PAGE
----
Indonesia, ADB to cooperate to fund cross-country power projects
Dec 11, 2009 - Xinhua
The Asian Development Bank (ADB) and Indonesia's state-run power company PT Perusahaan Listrik Negara will cooperate in funding three electricity interconnection projects worth 9.8 trillion rupiah (about 980 million U.S. dollars) , Kompas daily quoted an official as saying on Saturday.
Two of the projects are cross-country interconnections that will connect Indonesia and Malaysia.
"The interconnection system that will be funded by the ADB covers Java-Bali islands connection of 500 kilovolts (kV), regional connection of West Kalimantan-Sarawak of 275 kV and Sumatra-Malaka of 500 kV. We are pleased to work with PLN in the interconnection project the company proposed. This will increase system reliability,"said Anthony Jude, ADB's Director of Energy and Water Division for the Southeast Asia in Jakarta on Friday.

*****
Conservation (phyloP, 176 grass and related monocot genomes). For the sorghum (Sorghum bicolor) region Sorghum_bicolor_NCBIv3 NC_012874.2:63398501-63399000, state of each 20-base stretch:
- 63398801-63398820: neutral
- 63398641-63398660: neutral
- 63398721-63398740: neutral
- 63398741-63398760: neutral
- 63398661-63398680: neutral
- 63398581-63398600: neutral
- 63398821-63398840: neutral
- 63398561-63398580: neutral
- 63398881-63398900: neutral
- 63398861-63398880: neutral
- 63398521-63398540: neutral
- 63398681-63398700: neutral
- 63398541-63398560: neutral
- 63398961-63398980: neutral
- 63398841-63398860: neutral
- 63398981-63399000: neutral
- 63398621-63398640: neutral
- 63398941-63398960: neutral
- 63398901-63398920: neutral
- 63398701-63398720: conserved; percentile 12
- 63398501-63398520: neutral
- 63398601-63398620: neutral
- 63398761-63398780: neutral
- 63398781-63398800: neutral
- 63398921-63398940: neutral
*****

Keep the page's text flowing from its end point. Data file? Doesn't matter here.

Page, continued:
The Java-Bali islands line will have two connection options that will be studied, using transmission tower or under sea cable.
The two interconnections connected Indonesia and Malaysia will be the first for the company.
Interconnection is the integrated component of the ASEAN ( Association of Southeast Asian Nations) power system that is the important agenda for long term of the regions' governments.
The integrated power system will allow development of natural resources efficiently and economically. The interconnection is a part of power network construction of ASEAN.
"With the interconnection, public service companies of the two countries could take electricity each other from more efficient power plant at the time of peak demand, instead of using power from their own plants that costs more expensive during the time," said PLN's Director of Planning and Technology Bambang Praptono.
The interconnection of Java-Bali is expected to require 340 million U.S. dollars while West Kalimantan -Sarawak about 150 million dollars and the Sumatra-Malaka connection 490 million dollars.
All networks would be able to distribute power to 300 megawatts (MW) in the first year and 600 MW in the following years.